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NIH grants as alternative to angel funding - smart or not?

What are the pros and cons of grant money as an alternative to angel funding? What has made you successful in using government grant funds to reach venture stage?

6 Replies

Todd Kovalsky
1
1
Todd Kovalsky Entrepreneur
I help businesses get where they need to go
If you could get a grant, for a for profit venture go for it. Grants are free money and don't need to be repaid. Sent from my iPhone
Andrew Lockley
1
3
Andrew Lockley Advisor
Investor and strategy consultant
Government money is a cancer that will slowly turn you into a public sector zombie. Firstly, it's addictive- there's always more if you apply somewhere else. Secondly, almost everything a firm needs to do to be commercially successful is the opposite of what it needs to do to get grants. Think very, very carefully. A
Thomas J. Kaled
2
0
Thomas J. Kaled Advisor
Business Development Consultant @ thomas.kaled@gmail.com
I can't speak to all Government Agencies however let me address your question as if you were applying for a Health Care Grant from NIH or NCI. There are grant thresholds wherein you must submit a statement of financial viability for the venture seeking a grant and in some cases (grants of $5 million or >) undergo at least a superficial financial audit by a firm selected by the Grant agency or one of the recognized auditors (typically the Big 5). There is also the reality of the ventures' financial requirement versus the Agencies timing which are not necessarily in correlation. Lastly, large Grants (aforementioned) are typically awarded in phases hence if Phase I does not have the outcome the Granting Agency is seeking although you have been awarded the full grant you will only see the portion that funds the Phase and nothing further. As you would suspect, except for capital equipment costs the bulk of funds are granted longitudinally hence there are no guarantees that the venture will ever see the full amount of the Grant.

Having said all that a Grant gives your venture a great deal of third party validation making it in some cases a far more enticing investment. It also gives a threshold for equity ownership by a party other than those to whom the Grant was awarded in some cases and in others defines the type of equity holders.

Hopefully this helps and if you have further and more specific questions my LinkedIn profile has my email address.

Thomas J. Kaled
0
0
Thomas J. Kaled Advisor
Business Development Consultant @ thomas.kaled@gmail.com
Sorry, just saw that you had specified NIH. So the above applies.

Leo Lam, PhD
1
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Leo Lam, PhD Advisor
Product development executive, serial entrepreneur and Angel Investor
Patrina,

This is a great question. But first, I disagree with a comment above saying that government money is a "cancer". There is no qualifier for such a statement. Many ventures and companies started with the help of government funding.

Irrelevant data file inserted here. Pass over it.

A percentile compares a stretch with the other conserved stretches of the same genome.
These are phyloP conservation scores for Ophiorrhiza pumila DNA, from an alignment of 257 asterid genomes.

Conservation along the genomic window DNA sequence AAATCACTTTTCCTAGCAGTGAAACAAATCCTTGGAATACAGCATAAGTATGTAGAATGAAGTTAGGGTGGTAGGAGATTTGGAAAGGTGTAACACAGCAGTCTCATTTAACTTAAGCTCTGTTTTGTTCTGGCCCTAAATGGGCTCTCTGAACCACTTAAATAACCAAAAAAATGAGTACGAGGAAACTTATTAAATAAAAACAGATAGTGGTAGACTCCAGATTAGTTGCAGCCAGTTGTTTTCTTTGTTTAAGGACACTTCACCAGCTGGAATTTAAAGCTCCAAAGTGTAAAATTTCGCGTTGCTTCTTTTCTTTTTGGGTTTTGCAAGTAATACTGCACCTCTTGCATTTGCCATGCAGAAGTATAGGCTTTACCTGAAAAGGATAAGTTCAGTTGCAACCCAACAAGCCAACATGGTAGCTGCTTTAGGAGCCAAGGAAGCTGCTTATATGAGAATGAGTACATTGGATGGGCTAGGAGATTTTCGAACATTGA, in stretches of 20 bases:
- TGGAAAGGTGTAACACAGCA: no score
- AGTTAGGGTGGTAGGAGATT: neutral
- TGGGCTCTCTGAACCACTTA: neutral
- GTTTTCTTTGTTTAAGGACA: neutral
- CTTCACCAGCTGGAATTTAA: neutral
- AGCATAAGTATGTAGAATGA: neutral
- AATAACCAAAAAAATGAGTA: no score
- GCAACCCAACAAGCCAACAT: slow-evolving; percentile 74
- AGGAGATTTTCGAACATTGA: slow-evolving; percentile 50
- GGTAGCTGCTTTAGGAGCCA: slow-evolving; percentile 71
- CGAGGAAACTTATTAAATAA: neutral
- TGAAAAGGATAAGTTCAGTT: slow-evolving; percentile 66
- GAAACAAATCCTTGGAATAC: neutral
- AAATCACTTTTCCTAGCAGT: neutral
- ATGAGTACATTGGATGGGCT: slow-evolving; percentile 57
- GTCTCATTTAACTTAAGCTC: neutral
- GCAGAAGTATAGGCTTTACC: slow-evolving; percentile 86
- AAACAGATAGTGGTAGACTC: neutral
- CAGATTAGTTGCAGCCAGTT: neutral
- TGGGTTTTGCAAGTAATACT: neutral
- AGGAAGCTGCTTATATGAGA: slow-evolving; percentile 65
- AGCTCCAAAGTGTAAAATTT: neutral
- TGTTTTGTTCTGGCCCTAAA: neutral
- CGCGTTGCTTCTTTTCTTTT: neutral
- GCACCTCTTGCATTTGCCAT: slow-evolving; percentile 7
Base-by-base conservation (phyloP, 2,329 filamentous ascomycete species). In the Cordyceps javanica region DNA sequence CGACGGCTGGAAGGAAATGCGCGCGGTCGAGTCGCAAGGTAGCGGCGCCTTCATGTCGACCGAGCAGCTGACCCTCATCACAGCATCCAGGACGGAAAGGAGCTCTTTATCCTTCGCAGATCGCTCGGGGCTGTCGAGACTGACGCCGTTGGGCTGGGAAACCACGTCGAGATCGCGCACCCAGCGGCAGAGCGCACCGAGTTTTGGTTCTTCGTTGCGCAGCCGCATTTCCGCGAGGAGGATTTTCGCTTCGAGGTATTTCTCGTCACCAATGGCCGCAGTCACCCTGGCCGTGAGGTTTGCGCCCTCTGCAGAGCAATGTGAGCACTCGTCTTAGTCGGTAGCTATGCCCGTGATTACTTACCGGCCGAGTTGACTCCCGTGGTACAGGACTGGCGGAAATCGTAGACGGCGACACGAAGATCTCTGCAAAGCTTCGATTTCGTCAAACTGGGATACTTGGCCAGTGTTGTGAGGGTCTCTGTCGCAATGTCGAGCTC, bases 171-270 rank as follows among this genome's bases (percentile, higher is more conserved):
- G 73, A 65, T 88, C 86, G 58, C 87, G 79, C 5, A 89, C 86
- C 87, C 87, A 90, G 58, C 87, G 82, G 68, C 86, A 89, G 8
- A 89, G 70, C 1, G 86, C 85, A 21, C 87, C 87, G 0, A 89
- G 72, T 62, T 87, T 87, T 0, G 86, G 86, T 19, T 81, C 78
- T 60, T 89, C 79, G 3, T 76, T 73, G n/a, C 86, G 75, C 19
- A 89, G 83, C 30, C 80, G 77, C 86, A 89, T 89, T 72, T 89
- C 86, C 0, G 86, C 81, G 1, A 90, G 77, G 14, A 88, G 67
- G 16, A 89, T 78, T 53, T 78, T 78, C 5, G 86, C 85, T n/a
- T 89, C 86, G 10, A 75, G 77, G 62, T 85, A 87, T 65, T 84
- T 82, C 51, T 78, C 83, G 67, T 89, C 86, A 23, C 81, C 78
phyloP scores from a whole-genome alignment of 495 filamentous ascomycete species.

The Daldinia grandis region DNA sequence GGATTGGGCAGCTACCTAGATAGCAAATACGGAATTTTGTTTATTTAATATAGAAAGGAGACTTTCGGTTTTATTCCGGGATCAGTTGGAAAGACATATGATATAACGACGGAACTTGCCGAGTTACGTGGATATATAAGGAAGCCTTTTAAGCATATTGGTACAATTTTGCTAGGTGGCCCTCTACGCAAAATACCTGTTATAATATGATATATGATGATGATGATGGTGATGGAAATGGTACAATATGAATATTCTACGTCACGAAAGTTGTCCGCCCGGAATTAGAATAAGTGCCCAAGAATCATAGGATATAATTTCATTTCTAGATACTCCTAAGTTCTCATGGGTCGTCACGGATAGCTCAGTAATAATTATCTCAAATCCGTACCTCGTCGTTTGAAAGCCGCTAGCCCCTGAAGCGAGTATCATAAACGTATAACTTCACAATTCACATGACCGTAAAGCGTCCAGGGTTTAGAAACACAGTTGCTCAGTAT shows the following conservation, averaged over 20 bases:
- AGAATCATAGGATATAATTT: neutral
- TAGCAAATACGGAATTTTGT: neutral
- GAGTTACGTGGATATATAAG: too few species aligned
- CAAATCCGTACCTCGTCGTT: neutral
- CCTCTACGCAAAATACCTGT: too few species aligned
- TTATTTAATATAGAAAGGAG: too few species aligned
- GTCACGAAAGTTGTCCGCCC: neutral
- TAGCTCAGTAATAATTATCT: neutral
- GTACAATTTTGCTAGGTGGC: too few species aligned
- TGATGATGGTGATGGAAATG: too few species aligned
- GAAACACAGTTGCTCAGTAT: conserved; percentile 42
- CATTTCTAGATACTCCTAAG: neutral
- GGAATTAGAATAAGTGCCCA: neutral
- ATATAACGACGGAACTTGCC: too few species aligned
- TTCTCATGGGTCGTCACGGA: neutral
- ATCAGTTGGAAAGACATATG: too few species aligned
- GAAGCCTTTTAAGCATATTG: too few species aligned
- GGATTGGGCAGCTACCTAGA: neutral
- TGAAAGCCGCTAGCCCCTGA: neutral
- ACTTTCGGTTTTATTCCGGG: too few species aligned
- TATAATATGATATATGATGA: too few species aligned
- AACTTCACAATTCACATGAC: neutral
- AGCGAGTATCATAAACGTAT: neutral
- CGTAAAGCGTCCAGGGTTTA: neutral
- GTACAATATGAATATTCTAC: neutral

You should, however, understand that grants and Angel money are not mutually exclusive. One does not replace the other and they serve different purpose. The idea is to use each source strategicallyto maximize both business and financial outcomes. For many healthcare related ventures (since you mentioned NIH), having grants is pretty common.

There are many pros to getting grants (assuming that it is strategic):
  1. It's non-dilutionfunding - you don't lose equity but you get funding.
  2. Credibility - as Thomas said above, it is a 3rd party validation.
  3. Phased funding injection - a good mechanism for fail-fast, if the business/method/innovation actually doesn't work, you have less to lose.
  4. Because of 1 and 2, your company can be even more attractive to private investors because they can maximize their return on investment.
  5. Helps you prepare - with all the auditing requirements, it actually forces a new venture to put their ducks together in an organized manner. This would also help you in your private fundraising later.
As for cons, you can always mitigate them by strategically applying and receiving only the right kind of grants.
  1. Time-consuming - application takes time, and can be a lengthy process. Only apply for the grants (or specify it in your application) that are strategically aligned with what you are trying to build.
  2. Reporting requirement - this can also be time-consuming, but for me, it serves also as an accountability mechanism.
  3. Phased injection - you may not get the full grant in one go. Make sure the milestones are reasonable, timely and match your strategic plan.
In short, if you can get free money that matches your go-to-market strategy, get as much of it as you can. It will make your company a more attractive investment target for private investors (with other validations also assumed, that is).

Hope this is helpful.
Aiborlang Andrew Chyne
0
1
Aiborlang Andrew Chyne Entrepreneur
Bass Guitarist at Klevoans
Patrina Mack, Grant money is good initially if you don't have the funds but it is always good to go for Angel funding because getting free goods won't add value. When you pay a price for something, you would value each and every penny being spent. If you are starting a social project, it is good to go for grant money but if you are starting an enterprise, I would suggest you not to go for grant money more than once.
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